Thought Experiment — Another Industry
In my last story I explored a few ideas for a VR education application to enhance MOOCs. This third and last installment of this thought experiment is dedicated to an entirely different industry: using VR as a means of communication especially in the area of mental health, counseling and life-coaching.
Inspired by some of the interviews I’ve seen in NY Times’ VR collection, I’m envisioning an application that allows a one-to-one meeting between a client and a counselor, life coach, or mental health professional. This meeting space could be for longer sessions with a specific counselor, or access a global network for short sessions with a randomly assigned counselor. The degree of available credentials could range from professional psychologists, to life and career coaches, to ‘social support reps’ if someone is just seeking someone to talk.
The application could primarily make use of a 360 video conference between client and provider. If the client doesn’t have a 360 degree camera or wants to stay more anonymous, they could switch to a VR avatar representation. If the client prefers to chat with an avatar, the provider could toggle between 360 video and VR as well.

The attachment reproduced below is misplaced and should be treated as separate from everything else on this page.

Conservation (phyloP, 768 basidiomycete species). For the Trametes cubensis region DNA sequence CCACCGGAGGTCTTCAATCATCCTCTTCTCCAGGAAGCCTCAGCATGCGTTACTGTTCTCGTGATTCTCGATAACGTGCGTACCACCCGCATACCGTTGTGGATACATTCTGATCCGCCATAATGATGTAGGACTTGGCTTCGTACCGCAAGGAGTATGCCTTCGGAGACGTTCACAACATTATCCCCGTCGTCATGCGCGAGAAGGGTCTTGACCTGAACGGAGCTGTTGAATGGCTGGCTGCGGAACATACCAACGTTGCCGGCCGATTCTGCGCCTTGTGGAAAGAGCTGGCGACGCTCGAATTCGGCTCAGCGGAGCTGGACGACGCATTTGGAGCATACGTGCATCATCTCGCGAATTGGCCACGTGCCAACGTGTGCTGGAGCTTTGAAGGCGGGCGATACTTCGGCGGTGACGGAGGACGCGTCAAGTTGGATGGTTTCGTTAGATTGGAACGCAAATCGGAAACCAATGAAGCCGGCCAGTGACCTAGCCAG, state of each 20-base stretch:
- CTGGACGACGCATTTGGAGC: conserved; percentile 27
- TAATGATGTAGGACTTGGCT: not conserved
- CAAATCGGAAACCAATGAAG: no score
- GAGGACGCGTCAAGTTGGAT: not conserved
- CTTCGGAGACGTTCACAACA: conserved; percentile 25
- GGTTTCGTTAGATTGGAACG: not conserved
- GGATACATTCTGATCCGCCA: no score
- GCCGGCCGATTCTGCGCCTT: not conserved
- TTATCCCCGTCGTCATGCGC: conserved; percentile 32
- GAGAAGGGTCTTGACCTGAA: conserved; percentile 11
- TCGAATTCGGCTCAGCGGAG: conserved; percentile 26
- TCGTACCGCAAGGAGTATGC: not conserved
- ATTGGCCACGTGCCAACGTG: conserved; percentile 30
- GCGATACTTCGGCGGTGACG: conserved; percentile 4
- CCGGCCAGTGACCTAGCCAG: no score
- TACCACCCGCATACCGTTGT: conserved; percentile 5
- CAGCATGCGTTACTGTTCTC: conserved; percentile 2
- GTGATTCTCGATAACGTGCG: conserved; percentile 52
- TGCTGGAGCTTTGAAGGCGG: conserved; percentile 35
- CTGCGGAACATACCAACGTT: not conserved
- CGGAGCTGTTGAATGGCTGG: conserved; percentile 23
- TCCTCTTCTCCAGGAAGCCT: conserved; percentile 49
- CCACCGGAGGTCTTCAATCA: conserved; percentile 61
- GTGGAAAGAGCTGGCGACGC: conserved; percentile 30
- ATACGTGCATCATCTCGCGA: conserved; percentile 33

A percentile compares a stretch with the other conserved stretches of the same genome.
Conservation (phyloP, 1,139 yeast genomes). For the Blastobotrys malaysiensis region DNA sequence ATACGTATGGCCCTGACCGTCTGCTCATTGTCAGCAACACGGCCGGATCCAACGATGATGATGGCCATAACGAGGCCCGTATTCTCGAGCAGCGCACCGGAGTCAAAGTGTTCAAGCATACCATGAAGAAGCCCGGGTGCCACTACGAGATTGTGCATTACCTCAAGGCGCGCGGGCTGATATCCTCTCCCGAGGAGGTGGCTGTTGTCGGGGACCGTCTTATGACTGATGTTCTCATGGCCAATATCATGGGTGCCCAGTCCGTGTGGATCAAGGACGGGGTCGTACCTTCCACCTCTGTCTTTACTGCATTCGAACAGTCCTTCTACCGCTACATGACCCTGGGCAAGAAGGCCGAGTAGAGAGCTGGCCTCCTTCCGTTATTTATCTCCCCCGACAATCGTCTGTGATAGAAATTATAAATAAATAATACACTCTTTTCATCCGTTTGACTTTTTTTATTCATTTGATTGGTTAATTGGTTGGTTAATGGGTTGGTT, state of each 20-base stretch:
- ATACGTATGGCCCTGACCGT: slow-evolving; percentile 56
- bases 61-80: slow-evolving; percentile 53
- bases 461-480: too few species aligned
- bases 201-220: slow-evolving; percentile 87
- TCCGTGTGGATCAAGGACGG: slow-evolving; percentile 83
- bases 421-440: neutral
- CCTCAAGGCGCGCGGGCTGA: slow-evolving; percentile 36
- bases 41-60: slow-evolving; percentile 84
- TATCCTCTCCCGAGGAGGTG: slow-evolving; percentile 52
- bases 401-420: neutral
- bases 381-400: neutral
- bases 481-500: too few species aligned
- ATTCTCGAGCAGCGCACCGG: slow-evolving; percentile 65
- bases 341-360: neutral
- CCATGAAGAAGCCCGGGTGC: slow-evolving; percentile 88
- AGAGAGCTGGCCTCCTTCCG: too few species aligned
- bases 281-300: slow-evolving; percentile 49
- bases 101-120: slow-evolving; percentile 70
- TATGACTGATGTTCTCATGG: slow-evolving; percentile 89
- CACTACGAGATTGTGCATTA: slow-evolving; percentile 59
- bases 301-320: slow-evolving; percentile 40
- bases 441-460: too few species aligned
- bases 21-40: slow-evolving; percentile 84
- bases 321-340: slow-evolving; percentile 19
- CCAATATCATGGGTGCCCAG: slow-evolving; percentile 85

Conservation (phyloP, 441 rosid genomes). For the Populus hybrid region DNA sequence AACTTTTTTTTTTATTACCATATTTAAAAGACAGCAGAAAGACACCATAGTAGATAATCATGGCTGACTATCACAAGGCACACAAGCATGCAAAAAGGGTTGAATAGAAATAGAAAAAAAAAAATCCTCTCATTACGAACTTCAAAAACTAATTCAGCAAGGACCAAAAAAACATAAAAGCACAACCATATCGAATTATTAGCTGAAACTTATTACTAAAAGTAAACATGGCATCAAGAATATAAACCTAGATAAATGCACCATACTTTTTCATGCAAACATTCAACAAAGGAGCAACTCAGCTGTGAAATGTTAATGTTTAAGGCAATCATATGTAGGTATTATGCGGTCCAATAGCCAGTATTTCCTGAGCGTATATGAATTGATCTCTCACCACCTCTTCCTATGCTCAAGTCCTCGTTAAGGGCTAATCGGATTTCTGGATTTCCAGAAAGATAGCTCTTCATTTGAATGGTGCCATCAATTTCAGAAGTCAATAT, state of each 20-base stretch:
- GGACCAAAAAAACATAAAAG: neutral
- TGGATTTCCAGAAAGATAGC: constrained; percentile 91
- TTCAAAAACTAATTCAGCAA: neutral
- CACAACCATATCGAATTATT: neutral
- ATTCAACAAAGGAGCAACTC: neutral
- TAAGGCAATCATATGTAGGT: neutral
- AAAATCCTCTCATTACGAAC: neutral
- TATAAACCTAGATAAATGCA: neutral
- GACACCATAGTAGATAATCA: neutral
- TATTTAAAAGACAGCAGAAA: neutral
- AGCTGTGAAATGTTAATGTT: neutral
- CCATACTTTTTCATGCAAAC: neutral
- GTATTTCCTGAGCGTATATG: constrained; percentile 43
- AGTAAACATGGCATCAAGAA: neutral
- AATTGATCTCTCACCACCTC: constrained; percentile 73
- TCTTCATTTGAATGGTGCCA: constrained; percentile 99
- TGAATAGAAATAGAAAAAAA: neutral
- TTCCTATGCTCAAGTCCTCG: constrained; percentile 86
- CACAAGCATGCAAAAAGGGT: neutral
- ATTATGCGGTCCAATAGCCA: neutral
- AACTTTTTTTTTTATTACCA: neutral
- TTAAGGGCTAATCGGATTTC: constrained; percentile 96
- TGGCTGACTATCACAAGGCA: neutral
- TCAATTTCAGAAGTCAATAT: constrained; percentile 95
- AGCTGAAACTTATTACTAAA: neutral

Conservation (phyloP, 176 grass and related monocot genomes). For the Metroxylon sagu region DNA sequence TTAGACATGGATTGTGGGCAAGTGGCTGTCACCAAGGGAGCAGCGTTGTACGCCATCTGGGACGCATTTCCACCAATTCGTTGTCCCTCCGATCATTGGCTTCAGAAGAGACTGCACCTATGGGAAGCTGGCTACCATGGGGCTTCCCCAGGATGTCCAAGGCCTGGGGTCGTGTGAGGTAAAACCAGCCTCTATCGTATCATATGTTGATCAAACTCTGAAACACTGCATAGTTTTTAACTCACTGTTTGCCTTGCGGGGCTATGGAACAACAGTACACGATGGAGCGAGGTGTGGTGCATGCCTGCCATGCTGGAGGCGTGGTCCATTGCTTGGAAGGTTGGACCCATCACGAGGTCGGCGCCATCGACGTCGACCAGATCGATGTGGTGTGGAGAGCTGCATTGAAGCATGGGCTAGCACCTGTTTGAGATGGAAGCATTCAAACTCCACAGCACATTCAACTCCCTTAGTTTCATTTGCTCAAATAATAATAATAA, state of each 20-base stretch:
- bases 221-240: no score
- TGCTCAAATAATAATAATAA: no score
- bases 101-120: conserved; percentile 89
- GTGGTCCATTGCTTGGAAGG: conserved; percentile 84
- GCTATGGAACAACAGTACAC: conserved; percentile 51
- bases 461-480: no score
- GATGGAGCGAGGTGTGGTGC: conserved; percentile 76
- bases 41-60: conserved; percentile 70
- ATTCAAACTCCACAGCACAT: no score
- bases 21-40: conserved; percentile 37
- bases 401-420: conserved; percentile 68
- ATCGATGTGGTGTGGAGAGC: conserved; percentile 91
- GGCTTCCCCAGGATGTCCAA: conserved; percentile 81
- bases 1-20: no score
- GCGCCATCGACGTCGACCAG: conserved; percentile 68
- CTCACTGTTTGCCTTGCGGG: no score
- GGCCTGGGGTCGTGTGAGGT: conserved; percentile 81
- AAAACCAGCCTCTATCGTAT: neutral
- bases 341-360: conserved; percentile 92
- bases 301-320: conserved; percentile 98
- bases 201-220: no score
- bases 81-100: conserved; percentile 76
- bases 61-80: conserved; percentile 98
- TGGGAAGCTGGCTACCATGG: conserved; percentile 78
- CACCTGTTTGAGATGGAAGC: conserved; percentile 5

In a more futuristic scenario I could imagine an AR extension available through wearable contact lenses or glasses that could allow a coach (provider) to stay connected with their client during the course of a day to give advice, tips, or just learn more about their client. This is science fiction at the moment, but if displays and cameras continue to become smaller, more flexible, this may become reality one day.
Occupation: Draftsman, full-time employed
Quote: “I have responsibilities.”
Motivation: Mike is facing a midlife crisis quickly approaching his 50s. He is not happy at work and wants a change, but he feels risk-averse and stuck because of his many responsibilities including mortgage, car payments and the kid’s college funds. He wants talk to someone but finds it difficult to make himself visit an office. He hopes that VR will help him reach out and meet someone in the comfort and privacy of his own home. To fit this into his schedule and needs better, he also hopes to meet on a regular basis for short but frequent sessions instead of few long sessions with appointments that would have to be made long in advance.
Experience level with VR: Intermediate experience with game, sports, arts, 360 media and educational VR apps. Started with Google Cardboard and Daydream, eventually upgraded to Oculus Rift.
Q: How accessible would each VR platform be to your target user in terms of price?
A full-time employed middle-aged target audience will likely be able to afford a mid-price range immersive VR setup like the Oculus Rift. If Oculus Rift and its technical requirements are out of reach because of family, college, car, mortgage or other expenses, the Oculus Go or Google Daydream, or even Cardboard would also be feasible as a viewing device.